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Florida Senate candidates react to Merrick Garland SCOTUS nomination

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The first news release announcing Merrick Garland‘s nomination to the U.S. Supreme Court was simple: “NOMINATION SENT TO THE SENATE: Merrick B. Garland, of Maryland, to be an Associate Justice of the Supreme Court of the United States, vice Antonin Scalia, deceased.”

President Barack Obama‘s shop asserts that “Merrick Garland, the Chief Judge of the U.S. Court of Appeals for the D.C. Circuit, has more federal judicial experience than any other Supreme Court nominee in history. No one is better suited to immediately serve on the Supreme Court.”

Maybe so.

Garland was confirmed to the D.C. Circuit 76-23 19 years ago, which would seem to bode well. If this were 1997, Garland might be a slam dunk.

However, in 2016, make no mistake: This will be the partisan backdrop of the upcoming campaigns for federal office, as we see with Florida Senate candidates.

Florida Republicans pan the move:

“I strongly oppose President Obama’s decision to blatantly ignore precedent and the will of the American people by putting up a Supreme Court nominee during an election year. This President has proven we cannot trust him to uphold the Constitution, and we cannot trust that a nominee he puts forward will rule in accordance with the Constitution. I encourage Sen. McConnell to continue to stay fast in his usage of the checks and balances of the United States Senate. As Florida’s next United States Senator I will always ensure justice nominees uphold our Constitution in the regard to what our Founding Fathers envisioned,” U.S. Senate candidate and Lt. Gov.  Carlos Lopez-Cantera said.

“President Obama has done enough damage to this country and the Constitution, we must not let him do anymore. The Senate cannot allow him to fill the seat of a conservative judicial giant like Antonin Scalia with a liberal Obama puppet. The President’s nominee is especially dangerous because his record shows he wants to take away our Second Amendment rights,” said Carlos Beruff, another Senate hopeful, “Republicans in the United States Senate must stand strong against President Obama’s liberal Supreme Court nominee. The American people elected a Republican Senate in direct response to the extreme agenda of this administration, and that Senate has a responsibility to do whatever it can to stop Obama from further damaging our country.”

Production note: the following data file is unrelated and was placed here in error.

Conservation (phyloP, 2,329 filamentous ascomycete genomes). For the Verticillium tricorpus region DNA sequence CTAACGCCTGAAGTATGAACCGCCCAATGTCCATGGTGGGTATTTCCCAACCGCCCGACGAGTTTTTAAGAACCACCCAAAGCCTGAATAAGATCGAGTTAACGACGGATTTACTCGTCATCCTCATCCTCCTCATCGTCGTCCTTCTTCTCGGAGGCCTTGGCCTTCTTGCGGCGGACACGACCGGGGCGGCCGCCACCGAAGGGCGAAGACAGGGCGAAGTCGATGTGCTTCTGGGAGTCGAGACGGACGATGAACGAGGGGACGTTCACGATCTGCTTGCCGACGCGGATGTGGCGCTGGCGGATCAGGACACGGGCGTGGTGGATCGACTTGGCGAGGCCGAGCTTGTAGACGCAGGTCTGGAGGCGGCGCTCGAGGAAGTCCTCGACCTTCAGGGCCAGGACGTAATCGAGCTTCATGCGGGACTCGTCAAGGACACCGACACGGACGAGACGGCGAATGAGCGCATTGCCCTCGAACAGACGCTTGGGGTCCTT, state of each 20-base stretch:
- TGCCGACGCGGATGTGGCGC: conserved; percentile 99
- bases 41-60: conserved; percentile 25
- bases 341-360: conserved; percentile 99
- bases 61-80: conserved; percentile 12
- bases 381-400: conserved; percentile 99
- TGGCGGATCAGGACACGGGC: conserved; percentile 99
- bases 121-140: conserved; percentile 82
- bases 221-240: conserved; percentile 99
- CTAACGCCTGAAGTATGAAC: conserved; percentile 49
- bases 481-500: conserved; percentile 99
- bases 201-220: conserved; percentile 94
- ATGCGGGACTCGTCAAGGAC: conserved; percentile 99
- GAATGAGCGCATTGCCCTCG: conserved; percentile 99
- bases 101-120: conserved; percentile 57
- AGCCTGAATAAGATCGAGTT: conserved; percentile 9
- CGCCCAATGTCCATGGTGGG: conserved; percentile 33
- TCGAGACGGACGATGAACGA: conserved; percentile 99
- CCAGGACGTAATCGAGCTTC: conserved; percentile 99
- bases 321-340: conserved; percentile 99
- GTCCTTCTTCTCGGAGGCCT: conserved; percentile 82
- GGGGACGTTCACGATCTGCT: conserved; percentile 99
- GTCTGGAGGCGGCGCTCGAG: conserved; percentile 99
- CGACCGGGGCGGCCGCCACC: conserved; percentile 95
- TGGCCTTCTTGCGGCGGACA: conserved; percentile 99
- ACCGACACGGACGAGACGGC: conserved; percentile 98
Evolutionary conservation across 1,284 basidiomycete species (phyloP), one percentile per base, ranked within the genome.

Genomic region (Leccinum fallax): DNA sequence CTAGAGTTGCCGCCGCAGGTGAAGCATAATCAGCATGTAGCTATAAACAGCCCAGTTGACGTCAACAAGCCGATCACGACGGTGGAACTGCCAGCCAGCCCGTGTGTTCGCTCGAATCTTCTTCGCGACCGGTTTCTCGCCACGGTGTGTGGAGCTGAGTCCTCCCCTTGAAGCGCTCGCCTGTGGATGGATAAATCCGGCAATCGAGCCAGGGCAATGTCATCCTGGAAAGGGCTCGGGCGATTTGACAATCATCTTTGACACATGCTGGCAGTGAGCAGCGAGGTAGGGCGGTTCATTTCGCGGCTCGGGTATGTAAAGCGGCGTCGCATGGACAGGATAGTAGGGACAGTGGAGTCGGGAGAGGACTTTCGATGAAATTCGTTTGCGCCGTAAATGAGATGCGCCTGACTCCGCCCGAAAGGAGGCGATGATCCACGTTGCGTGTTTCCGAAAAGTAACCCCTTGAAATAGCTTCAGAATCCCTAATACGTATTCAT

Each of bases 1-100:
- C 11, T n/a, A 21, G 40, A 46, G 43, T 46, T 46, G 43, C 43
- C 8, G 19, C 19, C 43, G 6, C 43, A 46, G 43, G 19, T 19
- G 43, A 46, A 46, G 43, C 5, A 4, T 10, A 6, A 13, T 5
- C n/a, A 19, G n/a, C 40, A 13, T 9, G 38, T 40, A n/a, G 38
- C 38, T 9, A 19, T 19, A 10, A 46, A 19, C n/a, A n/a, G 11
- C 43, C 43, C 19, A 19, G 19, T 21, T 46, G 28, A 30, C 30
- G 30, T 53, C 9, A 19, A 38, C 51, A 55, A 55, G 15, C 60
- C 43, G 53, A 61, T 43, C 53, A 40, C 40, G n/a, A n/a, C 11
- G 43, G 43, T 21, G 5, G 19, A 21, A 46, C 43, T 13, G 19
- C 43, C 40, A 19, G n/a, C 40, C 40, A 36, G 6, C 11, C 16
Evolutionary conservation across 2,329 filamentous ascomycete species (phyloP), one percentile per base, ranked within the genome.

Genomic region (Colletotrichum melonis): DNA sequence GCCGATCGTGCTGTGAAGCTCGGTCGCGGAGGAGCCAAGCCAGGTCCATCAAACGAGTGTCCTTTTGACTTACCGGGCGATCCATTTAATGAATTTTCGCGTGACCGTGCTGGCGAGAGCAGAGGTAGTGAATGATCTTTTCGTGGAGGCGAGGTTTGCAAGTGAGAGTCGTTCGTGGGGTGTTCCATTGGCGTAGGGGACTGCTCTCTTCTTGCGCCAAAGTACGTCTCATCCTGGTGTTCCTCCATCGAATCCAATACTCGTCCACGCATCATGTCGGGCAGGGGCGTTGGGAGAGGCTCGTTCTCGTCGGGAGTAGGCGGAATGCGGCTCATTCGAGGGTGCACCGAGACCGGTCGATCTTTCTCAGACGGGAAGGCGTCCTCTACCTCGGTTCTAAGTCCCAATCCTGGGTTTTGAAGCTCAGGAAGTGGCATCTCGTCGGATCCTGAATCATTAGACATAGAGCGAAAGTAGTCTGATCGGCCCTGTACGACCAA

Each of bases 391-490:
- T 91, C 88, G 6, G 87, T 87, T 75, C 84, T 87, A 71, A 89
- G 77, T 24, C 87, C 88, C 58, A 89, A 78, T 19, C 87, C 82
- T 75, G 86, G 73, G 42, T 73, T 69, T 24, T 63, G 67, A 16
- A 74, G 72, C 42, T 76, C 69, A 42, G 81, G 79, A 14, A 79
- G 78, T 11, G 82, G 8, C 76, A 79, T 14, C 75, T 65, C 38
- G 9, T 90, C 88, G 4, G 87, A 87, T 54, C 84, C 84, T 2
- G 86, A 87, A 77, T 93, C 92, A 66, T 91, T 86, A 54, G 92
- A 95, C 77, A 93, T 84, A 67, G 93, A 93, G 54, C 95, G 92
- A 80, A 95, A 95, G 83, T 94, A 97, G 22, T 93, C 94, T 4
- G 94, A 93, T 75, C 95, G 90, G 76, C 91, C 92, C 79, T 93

“Let’s be clear about what is at stake here: President Obama has spent seven years trampling on our Constitution – going after gun rights, states’ rights, religious freedom and the privacy rights of each and every American. Today’s nomination sideshow is Obama’s swan song attempt to destroy the basic rights on which this country was founded once and for all. Senators must fight this until the American people have an opportunity to put in place conservatives who, like Justice Scalia, understand the basic principles of liberty and freedom as enshrined in our Constitution by our Founders from this nation’s very beginning,” said Senate candidate Todd Wilcox.

“President Obama’s decision to nominate a Supreme Court Justice blatantly denies the American people a voice in shaping the direction of our nation and the High Court. This is a simple matter of upholding a long-standing tradition against acting on Supreme Court nominations during a presidential election year. It has been nearly 80 years since a president last made a nomination during a lame-duck presidency,” said Rep. Dennis Ross.

“For the president to claim the Senate must vote on his nominee highlights the hypocrisy given the words and actions of Senate Democrats in previous election years. Even Vice President Joe Biden agreed with the American people’s current demand for refrainment in 1992 when he was the U.S. Senator of Delaware, stating to President George H. W. Bush, ‘[I]t is my view that if a Supreme Court Justice resigns tomorrow, or within the next several weeks, or resigns at the end of the summer, President Bush should consider following the practice of a majority of his predecessors and not–and not–name a nominee until after the November election is completed.’ There is no backtracking on this one.

“The Constitution does NOT mandate the Senate confirm a nomination. I support the decision of my colleagues in the Senate, and that of then-Senator Biden, to stand strong and prevent a lame-duck president from remaking the court for decades to come,” Ross added.

Democrats, meanwhile, laud the nomination:

“Today, President Obama put forward a nominee to fill the vacancy on the U.S. Supreme Court and it’s time for Senate Republicans to do their job. The Republican obstructionists who have vowed to stop any nominee from even being considered are doing a disservice to the American people — and are betraying the democratic values laid out in our Constitution. Americans are tired of the gridlock in Washington, and in the U.S. Senate I’ll always fight to cut through the dysfunction and get things done for our nation,” said U.S. Rep. and Senate candidate Patrick Murphy.

As reactions come in, we will add to this post.

A.G. Gancarski has written a weekly column for Jacksonville’s Folio Weekly since 2003. His writings on politics, culture, and sport have appeared in the Washington Times, the Daily Caller, and the American Conservative. His radio and TV appearances include frequent contributions to WJCT-FM (Jacksonville’s Public Radio station); additionally, he has been a guest on Huff Post Live and the Savage Nation radio show. Gancarski can be reached at

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